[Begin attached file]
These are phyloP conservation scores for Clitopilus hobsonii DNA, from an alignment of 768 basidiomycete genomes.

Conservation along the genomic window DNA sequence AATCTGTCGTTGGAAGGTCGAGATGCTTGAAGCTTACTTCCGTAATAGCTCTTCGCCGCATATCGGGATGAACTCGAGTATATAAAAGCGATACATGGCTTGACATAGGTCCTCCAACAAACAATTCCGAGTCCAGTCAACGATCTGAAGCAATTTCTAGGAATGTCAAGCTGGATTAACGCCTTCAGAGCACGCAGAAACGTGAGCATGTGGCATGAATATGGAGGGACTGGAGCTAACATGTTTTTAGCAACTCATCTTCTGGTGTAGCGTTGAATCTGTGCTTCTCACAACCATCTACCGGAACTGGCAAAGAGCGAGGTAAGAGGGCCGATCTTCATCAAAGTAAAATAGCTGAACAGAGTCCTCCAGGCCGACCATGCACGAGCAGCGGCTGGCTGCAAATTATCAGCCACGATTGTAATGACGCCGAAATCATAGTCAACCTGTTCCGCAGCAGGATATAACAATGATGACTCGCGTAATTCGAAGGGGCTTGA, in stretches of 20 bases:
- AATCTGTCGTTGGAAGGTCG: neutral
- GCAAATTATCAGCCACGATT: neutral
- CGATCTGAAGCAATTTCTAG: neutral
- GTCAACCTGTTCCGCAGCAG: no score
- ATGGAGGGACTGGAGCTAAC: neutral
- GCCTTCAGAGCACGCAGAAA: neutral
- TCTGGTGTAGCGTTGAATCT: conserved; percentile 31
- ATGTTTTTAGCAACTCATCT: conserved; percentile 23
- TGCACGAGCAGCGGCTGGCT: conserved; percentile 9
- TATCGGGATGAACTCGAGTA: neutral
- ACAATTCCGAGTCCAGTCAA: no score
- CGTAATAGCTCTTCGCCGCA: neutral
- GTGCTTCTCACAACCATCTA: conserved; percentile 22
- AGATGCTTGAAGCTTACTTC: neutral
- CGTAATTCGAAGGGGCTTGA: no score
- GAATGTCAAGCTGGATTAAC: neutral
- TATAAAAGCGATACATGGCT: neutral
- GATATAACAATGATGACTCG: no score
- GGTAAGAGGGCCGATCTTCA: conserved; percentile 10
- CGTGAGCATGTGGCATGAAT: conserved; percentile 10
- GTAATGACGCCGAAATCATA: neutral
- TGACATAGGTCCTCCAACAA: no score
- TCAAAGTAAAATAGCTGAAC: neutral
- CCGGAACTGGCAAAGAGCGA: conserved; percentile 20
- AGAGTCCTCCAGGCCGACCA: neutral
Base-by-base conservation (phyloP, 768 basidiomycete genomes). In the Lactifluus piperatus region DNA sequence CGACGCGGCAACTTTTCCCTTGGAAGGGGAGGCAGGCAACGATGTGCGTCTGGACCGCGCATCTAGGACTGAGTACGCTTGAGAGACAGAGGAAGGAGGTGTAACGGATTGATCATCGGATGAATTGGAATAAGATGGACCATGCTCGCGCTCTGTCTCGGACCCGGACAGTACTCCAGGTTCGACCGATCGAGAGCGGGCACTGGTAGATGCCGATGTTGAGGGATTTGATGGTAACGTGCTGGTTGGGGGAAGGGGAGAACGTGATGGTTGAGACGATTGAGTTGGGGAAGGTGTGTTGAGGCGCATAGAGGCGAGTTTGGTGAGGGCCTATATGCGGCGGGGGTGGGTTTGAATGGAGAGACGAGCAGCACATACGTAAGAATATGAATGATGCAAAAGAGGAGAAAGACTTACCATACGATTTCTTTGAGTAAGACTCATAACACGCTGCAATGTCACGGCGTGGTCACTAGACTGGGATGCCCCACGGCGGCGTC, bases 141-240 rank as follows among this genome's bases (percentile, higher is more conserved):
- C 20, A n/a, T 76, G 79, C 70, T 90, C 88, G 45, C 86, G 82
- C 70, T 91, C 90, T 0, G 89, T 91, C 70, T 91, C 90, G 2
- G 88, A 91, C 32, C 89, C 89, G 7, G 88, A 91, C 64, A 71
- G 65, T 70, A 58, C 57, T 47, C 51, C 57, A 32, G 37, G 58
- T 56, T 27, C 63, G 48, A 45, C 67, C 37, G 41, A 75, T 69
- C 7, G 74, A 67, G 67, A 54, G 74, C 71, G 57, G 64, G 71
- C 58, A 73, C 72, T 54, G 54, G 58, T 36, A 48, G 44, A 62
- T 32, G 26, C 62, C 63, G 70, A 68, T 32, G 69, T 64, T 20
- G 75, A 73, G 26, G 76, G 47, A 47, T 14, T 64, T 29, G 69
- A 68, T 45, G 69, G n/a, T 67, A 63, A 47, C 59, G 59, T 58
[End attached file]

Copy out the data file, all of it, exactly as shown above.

These are phyloP conservation scores for Clitopilus hobsonii DNA, from an alignment of 768 basidiomycete genomes.

Conservation along the genomic window DNA sequence AATCTGTCGTTGGAAGGTCGAGATGCTTGAAGCTTACTTCCGTAATAGCTCTTCGCCGCATATCGGGATGAACTCGAGTATATAAAAGCGATACATGGCTTGACATAGGTCCTCCAACAAACAATTCCGAGTCCAGTCAACGATCTGAAGCAATTTCTAGGAATGTCAAGCTGGATTAACGCCTTCAGAGCACGCAGAAACGTGAGCATGTGGCATGAATATGGAGGGACTGGAGCTAACATGTTTTTAGCAACTCATCTTCTGGTGTAGCGTTGAATCTGTGCTTCTCACAACCATCTACCGGAACTGGCAAAGAGCGAGGTAAGAGGGCCGATCTTCATCAAAGTAAAATAGCTGAACAGAGTCCTCCAGGCCGACCATGCACGAGCAGCGGCTGGCTGCAAATTATCAGCCACGATTGTAATGACGCCGAAATCATAGTCAACCTGTTCCGCAGCAGGATATAACAATGATGACTCGCGTAATTCGAAGGGGCTTGA, in stretches of 20 bases:
- AATCTGTCGTTGGAAGGTCG: neutral
- GCAAATTATCAGCCACGATT: neutral
- CGATCTGAAGCAATTTCTAG: neutral
- GTCAACCTGTTCCGCAGCAG: no score
- ATGGAGGGACTGGAGCTAAC: neutral
- GCCTTCAGAGCACGCAGAAA: neutral
- TCTGGTGTAGCGTTGAATCT: conserved; percentile 31
- ATGTTTTTAGCAACTCATCT: conserved; percentile 23
- TGCACGAGCAGCGGCTGGCT: conserved; percentile 9
- TATCGGGATGAACTCGAGTA: neutral
- ACAATTCCGAGTCCAGTCAA: no score
- CGTAATAGCTCTTCGCCGCA: neutral
- GTGCTTCTCACAACCATCTA: conserved; percentile 22
- AGATGCTTGAAGCTTACTTC: neutral
- CGTAATTCGAAGGGGCTTGA: no score
- GAATGTCAAGCTGGATTAAC: neutral
- TATAAAAGCGATACATGGCT: neutral
- GATATAACAATGATGACTCG: no score
- GGTAAGAGGGCCGATCTTCA: conserved; percentile 10
- CGTGAGCATGTGGCATGAAT: conserved; percentile 10
- GTAATGACGCCGAAATCATA: neutral
- TGACATAGGTCCTCCAACAA: no score
- TCAAAGTAAAATAGCTGAAC: neutral
- CCGGAACTGGCAAAGAGCGA: conserved; percentile 20
- AGAGTCCTCCAGGCCGACCA: neutral
Base-by-base conservation (phyloP, 768 basidiomycete genomes). In the Lactifluus piperatus region DNA sequence CGACGCGGCAACTTTTCCCTTGGAAGGGGAGGCAGGCAACGATGTGCGTCTGGACCGCGCATCTAGGACTGAGTACGCTTGAGAGACAGAGGAAGGAGGTGTAACGGATTGATCATCGGATGAATTGGAATAAGATGGACCATGCTCGCGCTCTGTCTCGGACCCGGACAGTACTCCAGGTTCGACCGATCGAGAGCGGGCACTGGTAGATGCCGATGTTGAGGGATTTGATGGTAACGTGCTGGTTGGGGGAAGGGGAGAACGTGATGGTTGAGACGATTGAGTTGGGGAAGGTGTGTTGAGGCGCATAGAGGCGAGTTTGGTGAGGGCCTATATGCGGCGGGGGTGGGTTTGAATGGAGAGACGAGCAGCACATACGTAAGAATATGAATGATGCAAAAGAGGAGAAAGACTTACCATACGATTTCTTTGAGTAAGACTCATAACACGCTGCAATGTCACGGCGTGGTCACTAGACTGGGATGCCCCACGGCGGCGTC, bases 141-240 rank as follows among this genome's bases (percentile, higher is more conserved):
- C 20, A n/a, T 76, G 79, C 70, T 90, C 88, G 45, C 86, G 82
- C 70, T 91, C 90, T 0, G 89, T 91, C 70, T 91, C 90, G 2
- G 88, A 91, C 32, C 89, C 89, G 7, G 88, A 91, C 64, A 71
- G 65, T 70, A 58, C 57, T 47, C 51, C 57, A 32, G 37, G 58
- T 56, T 27, C 63, G 48, A 45, C 67, C 37, G 41, A 75, T 69
- C 7, G 74, A 67, G 67, A 54, G 74, C 71, G 57, G 64, G 71
- C 58, A 73, C 72, T 54, G 54, G 58, T 36, A 48, G 44, A 62
- T 32, G 26, C 62, C 63, G 70, A 68, T 32, G 69, T 64, T 20
- G 75, A 73, G 26, G 76, G 47, A 47, T 14, T 64, T 29, G 69
- A 68, T 45, G 69, G n/a, T 67, A 63, A 47, C 59, G 59, T 58